The Economic Cycle Research Institute (ECRI), a New York-based independent forecasting group, released its latest readings for its proprietary Weekly Leading Index (WLI). For the week, WLI rose while its growth rate fell.
For the week ending June 8, 2012:
- WLI rose to 121.9, up from the prior week's reading of 121.3.
- The lowest reading for WLI on record was 105.3 for the week ending March 6, 2009.
- WLI growth fell to negative 3.0%, down again from last week's reading of negative 2.2%.
- The lowest reading for WLI growth on record was -29.9% on Dec. 5, 2008. It turned higher months before the stock market [S&P 500 (NYSEARCA:SPY)] bottomed on March 6, 2009, at 666.79.
- Occasionally the WLI level and growth rate can move in different directions, because the latter is derived from a four-week moving average
(click images to enlarge)
Annual WLI growth: A year ago, on June 10, 2011, WLI stood at 128.2, so its growth rate is negative 4.9% on an annualized basis.
This chart shows ECRI's reported WLI growth rate that is derived from a four-week moving average.
On March 15, in an article "Why ECRI Stands By Their Recession Call," ECRI explained why it remains bearish on the U.S. economy and continues to predict a recession. They have not changed their views.
Does SPY Lead WLI or Does WLI Lead SPY?
Since ECRI releases WLI numbers for the prior week, and the stock market is known in real time, you can sometimes get a clue for next week's WLI from the weekly change in the S&P 500 or its exchange traded fund, SPY. But this is not always the case. Specifically, in the lead-up to the last two recessions, the WLI turned down months before the stock market did. Is WLI predicting lower prices for SPY in the weeks ahead?
Despite a slowing economy, I like equities for a portion of a portfolio including SPY and the more diverse Total Stock Market Index exchange traded fund, VTI. Over the next 10 years, I expect the S&P 500 will keep up with inflation and the dividend it pays should grow with or even exceed inflation. An added benefit to owning equities is the dividends and capital gains currently get favorable tax treatment. Finally, treasury rates are artificially low (See Current US Treasury Rates at a Glance) giving ALL bond funds significant interest rate risk.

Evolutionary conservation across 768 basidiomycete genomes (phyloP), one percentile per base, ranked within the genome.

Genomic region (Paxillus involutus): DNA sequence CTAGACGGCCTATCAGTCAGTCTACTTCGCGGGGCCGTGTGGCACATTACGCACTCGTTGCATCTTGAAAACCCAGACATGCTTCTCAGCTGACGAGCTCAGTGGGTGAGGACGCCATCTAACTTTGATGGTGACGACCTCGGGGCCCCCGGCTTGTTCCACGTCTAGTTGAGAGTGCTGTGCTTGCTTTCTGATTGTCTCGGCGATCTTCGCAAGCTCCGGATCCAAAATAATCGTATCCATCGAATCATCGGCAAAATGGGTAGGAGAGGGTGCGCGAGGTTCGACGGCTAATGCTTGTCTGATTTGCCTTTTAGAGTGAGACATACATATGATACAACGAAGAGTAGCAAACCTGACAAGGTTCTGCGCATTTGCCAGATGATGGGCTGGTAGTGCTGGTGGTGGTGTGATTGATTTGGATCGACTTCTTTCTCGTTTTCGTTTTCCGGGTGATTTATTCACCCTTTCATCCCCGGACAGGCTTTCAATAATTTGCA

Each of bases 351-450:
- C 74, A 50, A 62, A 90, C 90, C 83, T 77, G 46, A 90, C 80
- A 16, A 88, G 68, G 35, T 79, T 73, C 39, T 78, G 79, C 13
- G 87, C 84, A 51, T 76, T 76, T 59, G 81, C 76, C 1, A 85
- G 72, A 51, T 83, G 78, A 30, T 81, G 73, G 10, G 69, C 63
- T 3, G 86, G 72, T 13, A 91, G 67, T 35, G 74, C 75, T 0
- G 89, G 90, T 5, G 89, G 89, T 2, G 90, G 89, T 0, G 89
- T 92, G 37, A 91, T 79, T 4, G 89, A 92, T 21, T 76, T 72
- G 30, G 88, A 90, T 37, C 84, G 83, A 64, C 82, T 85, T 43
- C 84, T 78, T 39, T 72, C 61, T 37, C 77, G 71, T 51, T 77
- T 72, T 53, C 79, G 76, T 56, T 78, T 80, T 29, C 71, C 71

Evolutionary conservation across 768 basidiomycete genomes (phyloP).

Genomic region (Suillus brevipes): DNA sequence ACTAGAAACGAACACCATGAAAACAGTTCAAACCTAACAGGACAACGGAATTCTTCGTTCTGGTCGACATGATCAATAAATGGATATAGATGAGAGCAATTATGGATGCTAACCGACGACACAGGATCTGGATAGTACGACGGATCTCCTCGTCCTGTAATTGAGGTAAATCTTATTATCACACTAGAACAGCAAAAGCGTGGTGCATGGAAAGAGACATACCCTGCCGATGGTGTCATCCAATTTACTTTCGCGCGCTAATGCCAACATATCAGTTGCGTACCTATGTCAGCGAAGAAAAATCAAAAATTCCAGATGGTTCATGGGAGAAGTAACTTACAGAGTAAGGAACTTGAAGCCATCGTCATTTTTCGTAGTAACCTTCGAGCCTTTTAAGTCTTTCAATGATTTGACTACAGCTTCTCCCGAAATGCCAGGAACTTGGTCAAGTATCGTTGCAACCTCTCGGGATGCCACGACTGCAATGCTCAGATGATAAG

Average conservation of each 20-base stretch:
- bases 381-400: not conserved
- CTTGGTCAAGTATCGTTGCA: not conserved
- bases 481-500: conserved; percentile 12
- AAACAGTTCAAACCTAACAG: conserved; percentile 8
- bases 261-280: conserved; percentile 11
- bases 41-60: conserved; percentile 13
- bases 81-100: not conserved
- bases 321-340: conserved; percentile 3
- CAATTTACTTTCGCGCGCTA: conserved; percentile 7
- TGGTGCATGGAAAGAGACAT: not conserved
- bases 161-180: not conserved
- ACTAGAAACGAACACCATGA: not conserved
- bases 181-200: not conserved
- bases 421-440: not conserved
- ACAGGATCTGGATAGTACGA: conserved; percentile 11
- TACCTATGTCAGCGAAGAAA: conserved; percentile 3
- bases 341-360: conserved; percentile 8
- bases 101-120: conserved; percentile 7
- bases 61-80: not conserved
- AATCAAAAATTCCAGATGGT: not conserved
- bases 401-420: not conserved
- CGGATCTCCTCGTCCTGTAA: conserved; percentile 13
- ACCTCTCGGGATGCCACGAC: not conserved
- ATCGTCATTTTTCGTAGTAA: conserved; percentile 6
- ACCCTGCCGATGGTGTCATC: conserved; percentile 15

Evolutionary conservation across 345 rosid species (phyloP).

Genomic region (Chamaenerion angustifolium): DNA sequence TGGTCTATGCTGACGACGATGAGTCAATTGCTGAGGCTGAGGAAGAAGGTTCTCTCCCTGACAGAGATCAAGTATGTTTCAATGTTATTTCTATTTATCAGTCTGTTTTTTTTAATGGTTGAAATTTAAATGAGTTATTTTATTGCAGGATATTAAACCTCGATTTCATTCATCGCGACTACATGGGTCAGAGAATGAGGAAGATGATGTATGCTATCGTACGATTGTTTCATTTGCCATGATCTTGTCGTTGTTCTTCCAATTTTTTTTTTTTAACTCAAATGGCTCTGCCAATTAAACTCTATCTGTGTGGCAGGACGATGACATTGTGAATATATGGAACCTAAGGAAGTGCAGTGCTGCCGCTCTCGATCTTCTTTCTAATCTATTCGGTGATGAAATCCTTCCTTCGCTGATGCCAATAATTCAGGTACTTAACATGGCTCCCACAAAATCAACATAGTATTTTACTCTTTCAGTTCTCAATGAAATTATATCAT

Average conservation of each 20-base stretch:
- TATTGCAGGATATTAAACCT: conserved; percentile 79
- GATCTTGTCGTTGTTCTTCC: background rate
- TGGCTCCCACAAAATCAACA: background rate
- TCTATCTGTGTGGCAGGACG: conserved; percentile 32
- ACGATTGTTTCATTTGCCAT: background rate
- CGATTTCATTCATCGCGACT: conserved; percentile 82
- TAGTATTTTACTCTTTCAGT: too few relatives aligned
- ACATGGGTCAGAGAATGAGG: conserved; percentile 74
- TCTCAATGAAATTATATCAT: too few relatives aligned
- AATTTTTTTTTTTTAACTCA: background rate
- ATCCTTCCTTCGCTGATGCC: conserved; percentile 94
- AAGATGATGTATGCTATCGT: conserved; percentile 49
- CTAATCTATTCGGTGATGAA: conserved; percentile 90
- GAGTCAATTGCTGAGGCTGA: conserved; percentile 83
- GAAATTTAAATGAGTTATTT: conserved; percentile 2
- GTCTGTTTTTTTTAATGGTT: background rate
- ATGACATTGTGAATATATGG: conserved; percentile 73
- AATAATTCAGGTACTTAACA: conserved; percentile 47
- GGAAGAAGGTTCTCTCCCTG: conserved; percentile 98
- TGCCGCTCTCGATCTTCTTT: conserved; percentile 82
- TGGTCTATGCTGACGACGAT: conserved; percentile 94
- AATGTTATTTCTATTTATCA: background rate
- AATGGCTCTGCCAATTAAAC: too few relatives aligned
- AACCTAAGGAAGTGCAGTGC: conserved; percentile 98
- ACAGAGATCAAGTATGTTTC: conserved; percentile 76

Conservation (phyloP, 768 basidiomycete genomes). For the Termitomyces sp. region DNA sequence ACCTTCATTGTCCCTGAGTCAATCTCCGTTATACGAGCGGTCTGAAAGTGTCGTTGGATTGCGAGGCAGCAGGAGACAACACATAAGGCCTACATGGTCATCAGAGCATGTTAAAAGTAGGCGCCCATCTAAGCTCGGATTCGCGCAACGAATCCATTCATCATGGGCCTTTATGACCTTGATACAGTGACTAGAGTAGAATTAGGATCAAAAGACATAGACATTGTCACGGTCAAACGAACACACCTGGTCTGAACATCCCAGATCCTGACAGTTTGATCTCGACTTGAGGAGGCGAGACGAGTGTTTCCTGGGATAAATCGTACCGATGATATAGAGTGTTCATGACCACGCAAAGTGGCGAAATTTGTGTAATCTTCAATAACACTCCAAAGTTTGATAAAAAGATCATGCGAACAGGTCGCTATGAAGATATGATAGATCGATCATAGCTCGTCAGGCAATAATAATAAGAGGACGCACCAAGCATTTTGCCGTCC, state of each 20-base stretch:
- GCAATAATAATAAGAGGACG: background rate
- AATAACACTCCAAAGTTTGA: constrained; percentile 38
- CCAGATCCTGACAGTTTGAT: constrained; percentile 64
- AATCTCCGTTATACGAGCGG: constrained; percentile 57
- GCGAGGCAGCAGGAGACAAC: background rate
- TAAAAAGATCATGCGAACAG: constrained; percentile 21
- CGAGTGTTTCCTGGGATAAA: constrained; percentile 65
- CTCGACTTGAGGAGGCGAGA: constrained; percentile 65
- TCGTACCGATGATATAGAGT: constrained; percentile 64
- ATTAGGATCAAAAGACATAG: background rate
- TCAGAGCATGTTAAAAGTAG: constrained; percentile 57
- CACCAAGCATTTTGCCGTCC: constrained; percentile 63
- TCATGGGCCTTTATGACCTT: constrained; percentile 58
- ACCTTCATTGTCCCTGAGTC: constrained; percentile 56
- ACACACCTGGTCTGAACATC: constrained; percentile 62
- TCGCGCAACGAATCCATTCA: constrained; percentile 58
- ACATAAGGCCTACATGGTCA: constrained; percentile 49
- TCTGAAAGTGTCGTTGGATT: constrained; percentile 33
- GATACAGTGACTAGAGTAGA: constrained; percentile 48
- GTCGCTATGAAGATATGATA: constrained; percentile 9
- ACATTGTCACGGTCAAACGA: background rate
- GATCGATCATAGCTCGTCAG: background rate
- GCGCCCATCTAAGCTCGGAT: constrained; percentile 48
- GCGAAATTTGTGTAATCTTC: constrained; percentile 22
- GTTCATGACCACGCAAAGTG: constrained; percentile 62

Q: I'm confused; if the ECRI is projecting a recession, why are you long on SPY? Is it a market timing strategy?
A: I don't believe in "all or nothing" market timing. I explain it more in my newsletter but I'll adjust my allocation to stocks based on many things including ECRI's outlook. My last two moves for SPY was to sell SOME shares earlier this year when higher and buy them back on June 4, 2012 at $127.50 using "Auto Buy and Sell targets" in my monthly newsletter. Hope that helps.
BTW, Seeking Alpha requires its writers to disclose if we hold a position. Thus, I would report I was long SPY even if SPY was only 1% of the portfolio with the other 99% in cash.
From "Market Timing Quotes":
"...there are confident ones; they move from ninety-ten in stocks-bonds to five-ninety-five in stocks-bonds. That implies a degree of self-confidence bordering on hubris and self-deception. Over the decades, when both groups... have equal limited (!) ability to "time," the cautious chaps who alternate between sixty-five-thirty-five in stocks-bonds and sixty-forty are likely to end up with a superior risk-corrected total return score."
Paul Samuelson, "Journal of Portfolio Management," Fall 1994
- Occasionally the WLI level and growth rate can move in different directions because the latter is derived from a four-week moving average.
- ECRI uses the WLI level and WLI growth rate to help predict turns in the business cycle and growth rate cycle, respectively. Those target cycles are not the same as GDP level or growth, but rather a set of coincident indicators (including production, employment income and sales) that make up the coincident index. Based on two additional decades of data not available to the general public, there are a couple of occasions (in 1951 and 1966) when WLI growth fell well below negative 10, but no recessions resulted (although there were clear growth slowdowns).
- For a better understanding of ECRI's indicators, read its book, "Beating the Business Cycle."
- SPY (Charts and more info) is the exchange traded fund for the S&P 500 Index.
- VTI (Charts and more info) is Vanguard's "Total Stock Market" exchange traded fund.
- VOO (Charts and more info) is Vanguard's NEW exchange traded fund that tracks the "S&P 500 Index." It is a lower cost alternative to SPY. I own and write about SPY as I have many years of data for it but VOO could do SLIGHTLY better than SPY over time due to having a lower expense ratio.
Disclosure: I am long SPY and own the traditional index fund versions of VTI and VOO bought long ago in various taxable and tax deferred accounts.